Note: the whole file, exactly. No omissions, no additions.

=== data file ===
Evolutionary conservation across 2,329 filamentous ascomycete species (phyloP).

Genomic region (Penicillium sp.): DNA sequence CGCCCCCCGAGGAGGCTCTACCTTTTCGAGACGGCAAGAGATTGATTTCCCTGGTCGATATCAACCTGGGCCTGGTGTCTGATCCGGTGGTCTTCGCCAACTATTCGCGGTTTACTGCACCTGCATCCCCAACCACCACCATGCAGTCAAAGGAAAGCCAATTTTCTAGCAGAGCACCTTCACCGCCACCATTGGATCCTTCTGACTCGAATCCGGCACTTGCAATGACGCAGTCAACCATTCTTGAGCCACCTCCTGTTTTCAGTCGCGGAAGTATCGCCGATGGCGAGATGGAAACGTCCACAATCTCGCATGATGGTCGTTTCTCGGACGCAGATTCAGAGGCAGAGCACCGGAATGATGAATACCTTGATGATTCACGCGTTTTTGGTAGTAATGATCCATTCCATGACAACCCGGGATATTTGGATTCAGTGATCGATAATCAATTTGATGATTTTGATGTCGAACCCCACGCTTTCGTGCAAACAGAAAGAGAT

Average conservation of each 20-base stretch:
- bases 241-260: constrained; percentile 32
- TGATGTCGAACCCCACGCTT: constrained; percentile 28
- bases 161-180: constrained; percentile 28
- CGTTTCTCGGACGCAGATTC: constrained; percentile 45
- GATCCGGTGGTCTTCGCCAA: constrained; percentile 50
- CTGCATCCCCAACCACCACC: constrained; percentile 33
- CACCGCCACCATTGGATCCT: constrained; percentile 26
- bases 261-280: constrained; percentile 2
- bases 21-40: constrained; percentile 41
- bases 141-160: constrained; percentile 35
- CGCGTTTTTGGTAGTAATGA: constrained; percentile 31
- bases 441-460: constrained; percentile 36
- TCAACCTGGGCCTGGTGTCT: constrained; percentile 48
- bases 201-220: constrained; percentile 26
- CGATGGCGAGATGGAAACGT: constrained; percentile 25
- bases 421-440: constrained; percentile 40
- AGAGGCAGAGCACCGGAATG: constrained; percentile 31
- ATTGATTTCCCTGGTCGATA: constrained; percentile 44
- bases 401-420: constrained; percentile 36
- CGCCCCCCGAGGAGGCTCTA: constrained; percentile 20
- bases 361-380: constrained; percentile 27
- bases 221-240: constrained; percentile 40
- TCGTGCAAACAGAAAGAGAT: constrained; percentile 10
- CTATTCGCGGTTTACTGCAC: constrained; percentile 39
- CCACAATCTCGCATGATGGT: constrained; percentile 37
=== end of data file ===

Evolutionary conservation across 2,329 filamentous ascomycete species (phyloP).

Genomic region (Penicillium sp.): DNA sequence CGCCCCCCGAGGAGGCTCTACCTTTTCGAGACGGCAAGAGATTGATTTCCCTGGTCGATATCAACCTGGGCCTGGTGTCTGATCCGGTGGTCTTCGCCAACTATTCGCGGTTTACTGCACCTGCATCCCCAACCACCACCATGCAGTCAAAGGAAAGCCAATTTTCTAGCAGAGCACCTTCACCGCCACCATTGGATCCTTCTGACTCGAATCCGGCACTTGCAATGACGCAGTCAACCATTCTTGAGCCACCTCCTGTTTTCAGTCGCGGAAGTATCGCCGATGGCGAGATGGAAACGTCCACAATCTCGCATGATGGTCGTTTCTCGGACGCAGATTCAGAGGCAGAGCACCGGAATGATGAATACCTTGATGATTCACGCGTTTTTGGTAGTAATGATCCATTCCATGACAACCCGGGATATTTGGATTCAGTGATCGATAATCAATTTGATGATTTTGATGTCGAACCCCACGCTTTCGTGCAAACAGAAAGAGAT

Average conservation of each 20-base stretch:
- bases 241-260: constrained; percentile 32
- TGATGTCGAACCCCACGCTT: constrained; percentile 28
- bases 161-180: constrained; percentile 28
- CGTTTCTCGGACGCAGATTC: constrained; percentile 45
- GATCCGGTGGTCTTCGCCAA: constrained; percentile 50
- CTGCATCCCCAACCACCACC: constrained; percentile 33
- CACCGCCACCATTGGATCCT: constrained; percentile 26
- bases 261-280: constrained; percentile 2
- bases 21-40: constrained; percentile 41
- bases 141-160: constrained; percentile 35
- CGCGTTTTTGGTAGTAATGA: constrained; percentile 31
- bases 441-460: constrained; percentile 36
- TCAACCTGGGCCTGGTGTCT: constrained; percentile 48
- bases 201-220: constrained; percentile 26
- CGATGGCGAGATGGAAACGT: constrained; percentile 25
- bases 421-440: constrained; percentile 40
- AGAGGCAGAGCACCGGAATG: constrained; percentile 31
- ATTGATTTCCCTGGTCGATA: constrained; percentile 44
- bases 401-420: constrained; percentile 36
- CGCCCCCCGAGGAGGCTCTA: constrained; percentile 20
- bases 361-380: constrained; percentile 27
- bases 221-240: constrained; percentile 40
- TCGTGCAAACAGAAAGAGAT: constrained; percentile 10
- CTATTCGCGGTTTACTGCAC: constrained; percentile 39
- CCACAATCTCGCATGATGGT: constrained; percentile 37